To achieve the best possible outcome for mother and child, ANTENATAL CARE consists of history taking and examination of the expectant mother complemented by screening and assessment using a combination of methods, including biochemical, haematological and ultrasound. Efforts are made to maintain maternal physical and mental well being, prevent preterm delivery, to anticipate difficulties and complications at delivery, ensure the birth of a live health infant, and to assist the couple in preparation for parenting.
The pregnant woman is seen by her general practitioner as soon as possible following the first missed period and after an initial assessment is referred on to the hospital for her first (booking) hospital visit between 8-14 weeks to confirm normal pregnancy and rule out any fetal abnormality. The antenatal visits are monthly until 32 weeks gestation, then fortnightly until 36 weeks, and weekly thereafter until delivery..
The ideal first ‘antenatal’ visit is at a pre-conception clinic where health education and risk assessment can be directed towards the planned pregnancy. At that time the patient’s general health and well being can be fully assessed, rubella, hepatitis and HIV status can be established, and appropriate action taken where indicated.
General advice regarding nutrition and lifestyle can be given at this time. Even a single antenatal nutritional education session during pregnancy has a significant effect on birth weight.
Advice can be given regarding the avoidance of teratogens, including those linked with excesses such as vitamin A, cigarette smoking, while ensuring an optimal dietary intake of folic acid. it is recommended that at least 0.4mg folic acid is taken daily during the peri-conceptional period. Abnormal blood glucose control during the peri-conceptional period is associated with increased fetal complications and this is also an ideal time to ensure that such factors have been taken care of by sound dietary education and adjustment, and where necessary, medication.
The main purpose of the booking visit to obtain a comprehensive history, establish the gestational age and identify maternal and fetal risk factors. Baseline investigations are performed.
Women are offered a first trimester ultrasound scan for pregnancy dating, the exclusion of structural fetal abnormalities and measurement of the fetal nuchal translucency.
A management plan is then drawn up for the pregnancy, based upon the risk assessment. It is by no means inflexible and is subject to alteration at subsequent visits. If the patient has a known medical problem, e.g. diabetes, the patient is referred to a dedicated combined clinic. If there is a history of genetic or familial problems, referral to a feto-maternal specialist is arranged.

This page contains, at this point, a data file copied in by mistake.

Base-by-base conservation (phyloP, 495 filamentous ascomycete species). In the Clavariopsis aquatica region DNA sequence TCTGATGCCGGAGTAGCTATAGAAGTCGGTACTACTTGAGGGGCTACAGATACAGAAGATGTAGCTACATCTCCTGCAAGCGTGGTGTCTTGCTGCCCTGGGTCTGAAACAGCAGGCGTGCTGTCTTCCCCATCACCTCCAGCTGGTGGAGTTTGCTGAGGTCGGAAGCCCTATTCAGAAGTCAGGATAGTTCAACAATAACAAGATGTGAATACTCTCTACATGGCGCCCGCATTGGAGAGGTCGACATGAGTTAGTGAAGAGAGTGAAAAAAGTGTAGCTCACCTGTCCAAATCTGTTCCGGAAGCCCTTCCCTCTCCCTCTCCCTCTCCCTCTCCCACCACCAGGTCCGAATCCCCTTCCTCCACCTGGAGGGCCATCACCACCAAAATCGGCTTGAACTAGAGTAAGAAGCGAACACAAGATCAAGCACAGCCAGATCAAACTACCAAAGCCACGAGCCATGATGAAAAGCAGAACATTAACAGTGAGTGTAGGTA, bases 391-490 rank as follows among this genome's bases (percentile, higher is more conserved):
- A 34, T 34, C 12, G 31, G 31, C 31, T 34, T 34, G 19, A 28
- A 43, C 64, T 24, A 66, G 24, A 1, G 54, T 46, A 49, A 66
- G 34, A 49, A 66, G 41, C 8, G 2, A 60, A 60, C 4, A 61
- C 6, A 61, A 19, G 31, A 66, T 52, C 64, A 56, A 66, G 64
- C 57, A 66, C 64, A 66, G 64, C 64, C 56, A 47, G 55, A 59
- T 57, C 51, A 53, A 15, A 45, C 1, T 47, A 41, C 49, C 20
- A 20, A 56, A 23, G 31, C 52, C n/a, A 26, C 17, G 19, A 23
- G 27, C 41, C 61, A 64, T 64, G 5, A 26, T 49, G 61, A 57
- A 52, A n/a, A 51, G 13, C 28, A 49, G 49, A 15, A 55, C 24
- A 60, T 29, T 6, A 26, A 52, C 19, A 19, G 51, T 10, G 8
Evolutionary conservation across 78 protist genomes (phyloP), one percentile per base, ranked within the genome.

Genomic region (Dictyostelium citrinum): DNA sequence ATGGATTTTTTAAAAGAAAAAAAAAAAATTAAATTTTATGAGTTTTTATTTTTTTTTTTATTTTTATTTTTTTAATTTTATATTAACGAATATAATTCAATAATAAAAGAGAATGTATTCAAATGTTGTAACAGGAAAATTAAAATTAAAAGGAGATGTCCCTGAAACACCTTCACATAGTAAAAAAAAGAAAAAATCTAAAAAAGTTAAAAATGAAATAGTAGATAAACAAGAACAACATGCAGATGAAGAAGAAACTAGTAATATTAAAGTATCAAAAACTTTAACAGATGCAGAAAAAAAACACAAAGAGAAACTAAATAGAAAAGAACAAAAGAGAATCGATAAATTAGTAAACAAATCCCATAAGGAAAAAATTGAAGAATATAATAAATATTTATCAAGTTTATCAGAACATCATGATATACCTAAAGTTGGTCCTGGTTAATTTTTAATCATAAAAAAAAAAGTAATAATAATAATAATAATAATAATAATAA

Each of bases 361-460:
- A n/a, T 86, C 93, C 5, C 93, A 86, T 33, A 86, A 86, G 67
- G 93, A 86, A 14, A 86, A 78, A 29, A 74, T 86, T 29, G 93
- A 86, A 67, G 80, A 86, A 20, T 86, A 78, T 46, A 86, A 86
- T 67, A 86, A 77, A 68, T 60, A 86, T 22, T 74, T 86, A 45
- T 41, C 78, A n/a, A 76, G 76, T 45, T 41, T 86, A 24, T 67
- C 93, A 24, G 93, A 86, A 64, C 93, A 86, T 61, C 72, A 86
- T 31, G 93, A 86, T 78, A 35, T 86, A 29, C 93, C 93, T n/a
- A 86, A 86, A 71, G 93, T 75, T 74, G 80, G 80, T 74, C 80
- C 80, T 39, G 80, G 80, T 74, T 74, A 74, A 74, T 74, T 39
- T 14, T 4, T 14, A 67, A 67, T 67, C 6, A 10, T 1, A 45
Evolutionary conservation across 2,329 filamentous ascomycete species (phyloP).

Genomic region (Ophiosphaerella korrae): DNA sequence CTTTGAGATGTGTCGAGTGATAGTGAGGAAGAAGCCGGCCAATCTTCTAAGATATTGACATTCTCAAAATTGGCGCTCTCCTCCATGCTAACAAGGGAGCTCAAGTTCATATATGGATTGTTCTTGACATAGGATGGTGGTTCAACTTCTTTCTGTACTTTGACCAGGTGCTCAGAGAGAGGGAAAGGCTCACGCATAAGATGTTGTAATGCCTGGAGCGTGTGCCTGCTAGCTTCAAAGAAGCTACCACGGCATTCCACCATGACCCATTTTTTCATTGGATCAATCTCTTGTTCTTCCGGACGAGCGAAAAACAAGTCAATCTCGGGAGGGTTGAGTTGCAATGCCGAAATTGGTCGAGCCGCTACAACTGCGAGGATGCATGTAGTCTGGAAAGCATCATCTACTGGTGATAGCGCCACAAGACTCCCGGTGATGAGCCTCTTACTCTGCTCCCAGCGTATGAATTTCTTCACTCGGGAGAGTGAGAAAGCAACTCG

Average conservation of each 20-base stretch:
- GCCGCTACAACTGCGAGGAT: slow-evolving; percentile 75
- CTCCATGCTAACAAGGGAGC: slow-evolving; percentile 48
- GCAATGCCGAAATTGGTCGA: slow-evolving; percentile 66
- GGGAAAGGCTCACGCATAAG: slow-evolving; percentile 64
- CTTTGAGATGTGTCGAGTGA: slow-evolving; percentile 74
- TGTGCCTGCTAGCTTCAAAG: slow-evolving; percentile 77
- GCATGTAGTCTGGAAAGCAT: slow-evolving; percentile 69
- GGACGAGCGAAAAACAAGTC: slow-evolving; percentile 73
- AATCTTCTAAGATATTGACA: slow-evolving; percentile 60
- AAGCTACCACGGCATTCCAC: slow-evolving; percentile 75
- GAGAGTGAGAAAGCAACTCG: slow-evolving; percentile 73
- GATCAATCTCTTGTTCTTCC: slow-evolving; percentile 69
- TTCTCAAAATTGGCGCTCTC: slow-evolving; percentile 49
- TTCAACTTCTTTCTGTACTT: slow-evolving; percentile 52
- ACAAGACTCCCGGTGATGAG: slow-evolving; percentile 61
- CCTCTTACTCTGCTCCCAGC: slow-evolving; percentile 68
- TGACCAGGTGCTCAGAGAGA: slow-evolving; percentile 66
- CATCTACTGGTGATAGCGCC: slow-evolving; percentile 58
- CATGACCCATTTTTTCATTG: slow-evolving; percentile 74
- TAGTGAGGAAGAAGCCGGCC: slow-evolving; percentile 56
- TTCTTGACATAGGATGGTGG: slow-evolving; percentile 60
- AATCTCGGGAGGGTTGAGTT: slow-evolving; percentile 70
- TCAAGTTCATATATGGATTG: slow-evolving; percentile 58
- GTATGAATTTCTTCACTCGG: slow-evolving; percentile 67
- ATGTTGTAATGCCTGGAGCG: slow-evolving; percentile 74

The results of the ultrasound scan for fetal abnormality are also reviewed. Doppler ultrasound screening of the uterine arteries may be done to identify women at high risk of subsequent pre-eclampsia and intra-uterine growth restriction. Further care is then planned in line with risk assessment based on the ultrasound scan and other findings.
Any incidental maternal symptoms are dealt with. This period is also important in ensuring the education of the woman regarding the rest of pregnancy and her delivery. Contraception and plans for the birth should also be discussed from an early stage especially with regards to sterilization or other permanent contraception. This is in order to avoid unnecessary duress under emergency conditions if a Caesarean operative delivery is decided upon during labor.
During the antenatal visits informal education is provided for the pregnant woman and those supporting her through pregnancy. There are formal classes organized where the prospective parents are encouraged to discuss the pregnancy and delivery, and any apprehensions they may have. There are also usually sessions with others involved in their care to discuss topics like breast feeding, pain management during the delivery etc. The common objectives of these formal educational sessions include the promotion of good health habits, allaying anxiety, increasing the feelings of control and satisfaction with the pregnancy and delivery by the mother, preparation for the postnatal period, infant feeding, and subsequent contraception.
The primary objective of this visit is to anticipate any problems regarding the prospective delivery. Several factors are considered, including the past obstetric history, e.g. a previous Caesarean delivery for lack of progress in labor. Fetal malpresentation or malposistion is sought because these may also indicate a high likelihood of operative delivery